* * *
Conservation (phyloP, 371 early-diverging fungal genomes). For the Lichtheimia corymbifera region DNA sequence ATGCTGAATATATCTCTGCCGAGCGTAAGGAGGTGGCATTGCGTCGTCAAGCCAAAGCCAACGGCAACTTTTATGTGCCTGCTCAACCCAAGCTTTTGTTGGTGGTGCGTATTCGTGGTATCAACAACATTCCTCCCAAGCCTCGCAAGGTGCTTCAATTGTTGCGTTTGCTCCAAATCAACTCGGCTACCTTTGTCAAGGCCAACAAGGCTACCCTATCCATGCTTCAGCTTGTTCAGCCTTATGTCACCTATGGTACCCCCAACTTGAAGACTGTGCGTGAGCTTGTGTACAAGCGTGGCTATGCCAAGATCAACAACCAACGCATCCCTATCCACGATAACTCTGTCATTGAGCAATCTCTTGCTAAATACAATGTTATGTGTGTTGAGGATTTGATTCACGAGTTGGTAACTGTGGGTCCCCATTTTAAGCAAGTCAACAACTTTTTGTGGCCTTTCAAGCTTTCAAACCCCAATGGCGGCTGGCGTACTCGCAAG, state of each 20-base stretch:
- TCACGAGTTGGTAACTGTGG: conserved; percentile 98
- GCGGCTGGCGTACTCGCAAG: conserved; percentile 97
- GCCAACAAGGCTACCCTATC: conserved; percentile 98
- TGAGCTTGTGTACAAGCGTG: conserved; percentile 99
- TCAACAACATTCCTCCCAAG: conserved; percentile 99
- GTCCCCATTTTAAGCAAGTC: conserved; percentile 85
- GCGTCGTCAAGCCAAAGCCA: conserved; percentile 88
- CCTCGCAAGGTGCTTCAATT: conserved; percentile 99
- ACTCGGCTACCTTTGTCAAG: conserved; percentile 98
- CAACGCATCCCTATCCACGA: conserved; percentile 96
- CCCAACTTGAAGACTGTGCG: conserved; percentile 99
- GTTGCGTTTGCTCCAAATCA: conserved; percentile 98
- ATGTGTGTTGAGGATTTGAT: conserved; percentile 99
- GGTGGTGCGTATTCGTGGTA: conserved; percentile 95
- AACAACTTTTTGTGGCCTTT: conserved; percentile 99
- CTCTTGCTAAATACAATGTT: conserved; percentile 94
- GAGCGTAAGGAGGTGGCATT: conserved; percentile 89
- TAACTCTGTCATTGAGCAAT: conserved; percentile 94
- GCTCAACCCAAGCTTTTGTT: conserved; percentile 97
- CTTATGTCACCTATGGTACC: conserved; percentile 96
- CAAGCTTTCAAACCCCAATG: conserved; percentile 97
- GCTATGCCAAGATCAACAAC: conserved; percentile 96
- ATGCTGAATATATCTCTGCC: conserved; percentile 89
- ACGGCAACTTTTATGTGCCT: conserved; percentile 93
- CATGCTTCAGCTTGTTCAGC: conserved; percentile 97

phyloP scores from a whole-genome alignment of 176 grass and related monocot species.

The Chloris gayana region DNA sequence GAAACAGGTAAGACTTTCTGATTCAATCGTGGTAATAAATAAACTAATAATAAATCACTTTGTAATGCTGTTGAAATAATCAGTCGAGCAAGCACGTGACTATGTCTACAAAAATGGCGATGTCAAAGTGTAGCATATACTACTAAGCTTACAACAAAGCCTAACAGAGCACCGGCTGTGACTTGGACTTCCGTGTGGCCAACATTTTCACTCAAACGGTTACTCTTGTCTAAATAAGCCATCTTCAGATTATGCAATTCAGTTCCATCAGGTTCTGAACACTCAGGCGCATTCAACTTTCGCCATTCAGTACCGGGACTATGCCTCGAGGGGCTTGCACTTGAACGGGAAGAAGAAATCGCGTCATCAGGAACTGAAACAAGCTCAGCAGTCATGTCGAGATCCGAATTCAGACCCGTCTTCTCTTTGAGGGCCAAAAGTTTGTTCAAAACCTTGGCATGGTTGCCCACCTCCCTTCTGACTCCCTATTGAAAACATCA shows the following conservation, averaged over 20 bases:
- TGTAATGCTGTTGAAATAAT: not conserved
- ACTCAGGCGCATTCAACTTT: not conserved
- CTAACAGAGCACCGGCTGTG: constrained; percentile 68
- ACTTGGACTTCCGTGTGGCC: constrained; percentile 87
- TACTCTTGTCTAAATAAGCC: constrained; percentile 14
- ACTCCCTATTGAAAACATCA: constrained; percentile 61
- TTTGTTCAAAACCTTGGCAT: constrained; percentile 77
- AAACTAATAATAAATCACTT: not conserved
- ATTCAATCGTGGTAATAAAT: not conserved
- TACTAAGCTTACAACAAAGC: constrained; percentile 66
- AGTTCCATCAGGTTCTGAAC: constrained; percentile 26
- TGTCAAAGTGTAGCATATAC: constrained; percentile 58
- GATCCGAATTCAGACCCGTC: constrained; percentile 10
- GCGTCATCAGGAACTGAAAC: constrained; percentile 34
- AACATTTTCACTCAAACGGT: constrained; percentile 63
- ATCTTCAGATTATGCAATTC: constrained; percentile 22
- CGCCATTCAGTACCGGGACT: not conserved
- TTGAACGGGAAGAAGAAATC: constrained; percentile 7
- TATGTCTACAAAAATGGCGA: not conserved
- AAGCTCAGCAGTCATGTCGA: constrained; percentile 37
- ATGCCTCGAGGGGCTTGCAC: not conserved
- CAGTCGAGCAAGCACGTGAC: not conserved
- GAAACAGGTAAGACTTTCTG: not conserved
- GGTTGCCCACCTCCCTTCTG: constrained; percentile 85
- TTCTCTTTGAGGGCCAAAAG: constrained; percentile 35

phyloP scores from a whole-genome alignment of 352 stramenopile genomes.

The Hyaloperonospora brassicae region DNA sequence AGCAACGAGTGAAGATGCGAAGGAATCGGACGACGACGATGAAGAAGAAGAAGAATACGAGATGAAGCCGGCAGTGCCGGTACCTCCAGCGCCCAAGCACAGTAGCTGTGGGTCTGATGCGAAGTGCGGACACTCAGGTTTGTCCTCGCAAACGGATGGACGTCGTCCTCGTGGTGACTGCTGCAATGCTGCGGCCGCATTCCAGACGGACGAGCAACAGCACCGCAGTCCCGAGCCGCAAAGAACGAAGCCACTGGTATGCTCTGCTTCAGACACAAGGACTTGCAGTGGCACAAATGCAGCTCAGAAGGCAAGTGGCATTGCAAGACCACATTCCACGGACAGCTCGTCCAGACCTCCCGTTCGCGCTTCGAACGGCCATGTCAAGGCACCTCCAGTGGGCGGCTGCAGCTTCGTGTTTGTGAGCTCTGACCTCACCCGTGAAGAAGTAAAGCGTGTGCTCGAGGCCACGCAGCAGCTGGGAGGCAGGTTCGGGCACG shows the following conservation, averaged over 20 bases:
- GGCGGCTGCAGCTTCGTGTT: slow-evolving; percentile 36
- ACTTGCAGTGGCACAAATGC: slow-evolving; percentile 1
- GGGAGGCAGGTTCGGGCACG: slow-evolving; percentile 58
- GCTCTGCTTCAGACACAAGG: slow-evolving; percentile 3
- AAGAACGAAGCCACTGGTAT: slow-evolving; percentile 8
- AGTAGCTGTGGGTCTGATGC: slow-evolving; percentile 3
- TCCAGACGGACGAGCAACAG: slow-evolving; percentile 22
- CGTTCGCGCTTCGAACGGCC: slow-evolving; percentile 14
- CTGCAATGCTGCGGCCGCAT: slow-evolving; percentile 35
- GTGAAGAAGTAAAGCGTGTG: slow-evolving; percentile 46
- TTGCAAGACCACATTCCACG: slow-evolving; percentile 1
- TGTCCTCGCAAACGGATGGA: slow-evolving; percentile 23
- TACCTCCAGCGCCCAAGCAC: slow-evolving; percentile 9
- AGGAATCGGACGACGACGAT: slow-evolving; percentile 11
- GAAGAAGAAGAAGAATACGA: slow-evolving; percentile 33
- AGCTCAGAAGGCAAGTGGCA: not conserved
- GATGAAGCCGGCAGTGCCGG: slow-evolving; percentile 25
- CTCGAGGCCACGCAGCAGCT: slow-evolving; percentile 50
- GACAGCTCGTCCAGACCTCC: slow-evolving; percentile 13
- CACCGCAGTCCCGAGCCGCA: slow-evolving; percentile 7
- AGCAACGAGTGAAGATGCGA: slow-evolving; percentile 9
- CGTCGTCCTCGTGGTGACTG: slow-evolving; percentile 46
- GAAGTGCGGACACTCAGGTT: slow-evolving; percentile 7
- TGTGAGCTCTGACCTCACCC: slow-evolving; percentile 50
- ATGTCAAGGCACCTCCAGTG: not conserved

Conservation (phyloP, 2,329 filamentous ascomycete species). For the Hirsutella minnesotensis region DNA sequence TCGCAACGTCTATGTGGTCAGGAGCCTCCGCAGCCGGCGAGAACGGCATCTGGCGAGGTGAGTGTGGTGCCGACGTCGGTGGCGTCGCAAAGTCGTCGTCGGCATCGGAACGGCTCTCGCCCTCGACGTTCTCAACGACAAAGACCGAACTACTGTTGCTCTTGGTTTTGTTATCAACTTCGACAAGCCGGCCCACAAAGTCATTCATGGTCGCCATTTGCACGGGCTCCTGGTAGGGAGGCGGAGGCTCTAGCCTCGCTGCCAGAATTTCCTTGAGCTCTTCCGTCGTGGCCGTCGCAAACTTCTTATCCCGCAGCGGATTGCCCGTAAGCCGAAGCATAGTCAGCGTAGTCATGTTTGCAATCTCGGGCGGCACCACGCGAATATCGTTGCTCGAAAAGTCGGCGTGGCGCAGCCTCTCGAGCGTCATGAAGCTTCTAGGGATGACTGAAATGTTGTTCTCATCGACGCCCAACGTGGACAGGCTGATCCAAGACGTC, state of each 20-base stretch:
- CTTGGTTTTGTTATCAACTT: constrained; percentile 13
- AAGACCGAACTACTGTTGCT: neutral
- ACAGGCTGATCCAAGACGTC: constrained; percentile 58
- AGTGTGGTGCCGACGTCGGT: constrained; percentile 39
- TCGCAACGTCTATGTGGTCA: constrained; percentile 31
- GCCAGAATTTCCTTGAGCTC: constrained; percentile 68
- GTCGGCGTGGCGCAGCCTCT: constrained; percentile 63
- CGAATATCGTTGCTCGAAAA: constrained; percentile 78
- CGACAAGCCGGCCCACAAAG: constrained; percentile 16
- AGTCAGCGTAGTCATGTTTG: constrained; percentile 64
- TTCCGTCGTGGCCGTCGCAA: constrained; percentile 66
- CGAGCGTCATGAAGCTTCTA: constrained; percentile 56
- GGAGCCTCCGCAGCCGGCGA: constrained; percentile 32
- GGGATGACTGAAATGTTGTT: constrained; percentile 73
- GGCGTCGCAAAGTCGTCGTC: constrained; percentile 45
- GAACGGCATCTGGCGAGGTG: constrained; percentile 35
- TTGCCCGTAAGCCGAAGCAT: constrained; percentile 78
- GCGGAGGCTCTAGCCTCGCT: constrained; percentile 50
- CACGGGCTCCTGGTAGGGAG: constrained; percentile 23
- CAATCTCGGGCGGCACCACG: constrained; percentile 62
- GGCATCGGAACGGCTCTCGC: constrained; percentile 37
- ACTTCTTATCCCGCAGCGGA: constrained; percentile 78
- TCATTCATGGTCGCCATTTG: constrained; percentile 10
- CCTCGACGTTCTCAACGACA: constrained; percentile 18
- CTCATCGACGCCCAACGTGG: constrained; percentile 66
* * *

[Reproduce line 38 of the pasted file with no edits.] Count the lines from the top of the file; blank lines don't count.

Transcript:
- TACTAAGCTTACAACAAAGC: constrained; percentile 66